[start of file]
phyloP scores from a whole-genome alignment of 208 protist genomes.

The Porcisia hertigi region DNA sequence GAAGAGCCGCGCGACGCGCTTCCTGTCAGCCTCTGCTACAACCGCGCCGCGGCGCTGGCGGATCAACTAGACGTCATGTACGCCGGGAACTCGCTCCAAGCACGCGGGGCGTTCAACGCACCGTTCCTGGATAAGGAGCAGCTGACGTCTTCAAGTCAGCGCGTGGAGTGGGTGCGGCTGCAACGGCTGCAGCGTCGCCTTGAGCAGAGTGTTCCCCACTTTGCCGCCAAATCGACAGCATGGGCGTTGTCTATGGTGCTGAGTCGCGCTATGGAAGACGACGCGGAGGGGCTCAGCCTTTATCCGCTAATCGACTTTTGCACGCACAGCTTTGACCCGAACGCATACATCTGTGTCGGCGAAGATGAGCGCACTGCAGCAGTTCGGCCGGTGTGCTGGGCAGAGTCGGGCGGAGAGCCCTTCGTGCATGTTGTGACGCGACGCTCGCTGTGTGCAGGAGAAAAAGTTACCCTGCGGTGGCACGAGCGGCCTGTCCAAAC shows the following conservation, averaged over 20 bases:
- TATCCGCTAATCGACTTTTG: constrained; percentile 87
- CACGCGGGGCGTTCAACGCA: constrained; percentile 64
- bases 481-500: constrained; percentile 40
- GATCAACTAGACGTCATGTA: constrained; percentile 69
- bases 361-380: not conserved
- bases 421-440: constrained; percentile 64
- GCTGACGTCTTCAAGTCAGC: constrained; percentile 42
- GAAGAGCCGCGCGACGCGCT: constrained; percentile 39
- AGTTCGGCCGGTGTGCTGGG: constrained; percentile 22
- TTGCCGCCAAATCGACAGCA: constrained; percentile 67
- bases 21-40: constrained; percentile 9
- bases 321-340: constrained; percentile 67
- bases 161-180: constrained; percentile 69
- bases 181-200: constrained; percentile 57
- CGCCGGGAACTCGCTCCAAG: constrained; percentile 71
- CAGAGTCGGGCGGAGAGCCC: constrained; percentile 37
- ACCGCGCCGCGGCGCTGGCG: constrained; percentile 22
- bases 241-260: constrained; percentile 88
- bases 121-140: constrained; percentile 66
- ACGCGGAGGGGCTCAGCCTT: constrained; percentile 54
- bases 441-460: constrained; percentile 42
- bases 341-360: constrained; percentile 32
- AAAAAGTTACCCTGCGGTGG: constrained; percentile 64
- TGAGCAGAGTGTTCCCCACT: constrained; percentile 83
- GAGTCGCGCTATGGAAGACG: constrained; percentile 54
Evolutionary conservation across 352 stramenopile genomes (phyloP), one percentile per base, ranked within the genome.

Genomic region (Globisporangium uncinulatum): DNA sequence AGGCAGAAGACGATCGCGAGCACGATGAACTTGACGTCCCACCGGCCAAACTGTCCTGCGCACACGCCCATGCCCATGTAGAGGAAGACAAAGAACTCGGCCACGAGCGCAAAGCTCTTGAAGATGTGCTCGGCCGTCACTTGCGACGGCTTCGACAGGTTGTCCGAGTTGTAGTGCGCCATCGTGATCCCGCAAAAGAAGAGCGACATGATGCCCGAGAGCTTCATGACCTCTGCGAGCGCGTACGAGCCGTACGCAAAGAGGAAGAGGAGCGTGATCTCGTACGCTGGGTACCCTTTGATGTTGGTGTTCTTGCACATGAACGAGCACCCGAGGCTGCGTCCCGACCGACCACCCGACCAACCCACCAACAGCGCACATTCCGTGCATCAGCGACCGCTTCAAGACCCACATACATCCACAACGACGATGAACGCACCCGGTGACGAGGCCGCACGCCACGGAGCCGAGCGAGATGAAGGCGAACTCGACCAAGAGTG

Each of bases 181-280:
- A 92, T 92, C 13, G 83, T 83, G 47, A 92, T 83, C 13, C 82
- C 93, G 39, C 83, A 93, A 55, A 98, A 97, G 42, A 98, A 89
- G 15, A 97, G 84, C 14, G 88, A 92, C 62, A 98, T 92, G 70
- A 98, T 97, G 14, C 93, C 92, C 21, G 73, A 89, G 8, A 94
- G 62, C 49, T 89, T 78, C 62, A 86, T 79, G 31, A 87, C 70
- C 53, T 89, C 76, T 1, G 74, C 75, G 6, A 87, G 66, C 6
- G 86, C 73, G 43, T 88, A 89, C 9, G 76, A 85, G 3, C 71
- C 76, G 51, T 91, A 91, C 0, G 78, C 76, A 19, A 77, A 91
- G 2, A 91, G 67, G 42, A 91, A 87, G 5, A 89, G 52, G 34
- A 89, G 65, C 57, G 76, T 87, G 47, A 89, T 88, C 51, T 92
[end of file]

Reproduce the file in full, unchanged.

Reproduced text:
phyloP scores from a whole-genome alignment of 208 protist genomes.

The Porcisia hertigi region DNA sequence GAAGAGCCGCGCGACGCGCTTCCTGTCAGCCTCTGCTACAACCGCGCCGCGGCGCTGGCGGATCAACTAGACGTCATGTACGCCGGGAACTCGCTCCAAGCACGCGGGGCGTTCAACGCACCGTTCCTGGATAAGGAGCAGCTGACGTCTTCAAGTCAGCGCGTGGAGTGGGTGCGGCTGCAACGGCTGCAGCGTCGCCTTGAGCAGAGTGTTCCCCACTTTGCCGCCAAATCGACAGCATGGGCGTTGTCTATGGTGCTGAGTCGCGCTATGGAAGACGACGCGGAGGGGCTCAGCCTTTATCCGCTAATCGACTTTTGCACGCACAGCTTTGACCCGAACGCATACATCTGTGTCGGCGAAGATGAGCGCACTGCAGCAGTTCGGCCGGTGTGCTGGGCAGAGTCGGGCGGAGAGCCCTTCGTGCATGTTGTGACGCGACGCTCGCTGTGTGCAGGAGAAAAAGTTACCCTGCGGTGGCACGAGCGGCCTGTCCAAAC shows the following conservation, averaged over 20 bases:
- TATCCGCTAATCGACTTTTG: constrained; percentile 87
- CACGCGGGGCGTTCAACGCA: constrained; percentile 64
- bases 481-500: constrained; percentile 40
- GATCAACTAGACGTCATGTA: constrained; percentile 69
- bases 361-380: not conserved
- bases 421-440: constrained; percentile 64
- GCTGACGTCTTCAAGTCAGC: constrained; percentile 42
- GAAGAGCCGCGCGACGCGCT: constrained; percentile 39
- AGTTCGGCCGGTGTGCTGGG: constrained; percentile 22
- TTGCCGCCAAATCGACAGCA: constrained; percentile 67
- bases 21-40: constrained; percentile 9
- bases 321-340: constrained; percentile 67
- bases 161-180: constrained; percentile 69
- bases 181-200: constrained; percentile 57
- CGCCGGGAACTCGCTCCAAG: constrained; percentile 71
- CAGAGTCGGGCGGAGAGCCC: constrained; percentile 37
- ACCGCGCCGCGGCGCTGGCG: constrained; percentile 22
- bases 241-260: constrained; percentile 88
- bases 121-140: constrained; percentile 66
- ACGCGGAGGGGCTCAGCCTT: constrained; percentile 54
- bases 441-460: constrained; percentile 42
- bases 341-360: constrained; percentile 32
- AAAAAGTTACCCTGCGGTGG: constrained; percentile 64
- TGAGCAGAGTGTTCCCCACT: constrained; percentile 83
- GAGTCGCGCTATGGAAGACG: constrained; percentile 54
Evolutionary conservation across 352 stramenopile genomes (phyloP), one percentile per base, ranked within the genome.

Genomic region (Globisporangium uncinulatum): DNA sequence AGGCAGAAGACGATCGCGAGCACGATGAACTTGACGTCCCACCGGCCAAACTGTCCTGCGCACACGCCCATGCCCATGTAGAGGAAGACAAAGAACTCGGCCACGAGCGCAAAGCTCTTGAAGATGTGCTCGGCCGTCACTTGCGACGGCTTCGACAGGTTGTCCGAGTTGTAGTGCGCCATCGTGATCCCGCAAAAGAAGAGCGACATGATGCCCGAGAGCTTCATGACCTCTGCGAGCGCGTACGAGCCGTACGCAAAGAGGAAGAGGAGCGTGATCTCGTACGCTGGGTACCCTTTGATGTTGGTGTTCTTGCACATGAACGAGCACCCGAGGCTGCGTCCCGACCGACCACCCGACCAACCCACCAACAGCGCACATTCCGTGCATCAGCGACCGCTTCAAGACCCACATACATCCACAACGACGATGAACGCACCCGGTGACGAGGCCGCACGCCACGGAGCCGAGCGAGATGAAGGCGAACTCGACCAAGAGTG

Each of bases 181-280:
- A 92, T 92, C 13, G 83, T 83, G 47, A 92, T 83, C 13, C 82
- C 93, G 39, C 83, A 93, A 55, A 98, A 97, G 42, A 98, A 89
- G 15, A 97, G 84, C 14, G 88, A 92, C 62, A 98, T 92, G 70
- A 98, T 97, G 14, C 93, C 92, C 21, G 73, A 89, G 8, A 94
- G 62, C 49, T 89, T 78, C 62, A 86, T 79, G 31, A 87, C 70
- C 53, T 89, C 76, T 1, G 74, C 75, G 6, A 87, G 66, C 6
- G 86, C 73, G 43, T 88, A 89, C 9, G 76, A 85, G 3, C 71
- C 76, G 51, T 91, A 91, C 0, G 78, C 76, A 19, A 77, A 91
- G 2, A 91, G 67, G 42, A 91, A 87, G 5, A 89, G 52, G 34
- A 89, G 65, C 57, G 76, T 87, G 47, A 89, T 88, C 51, T 92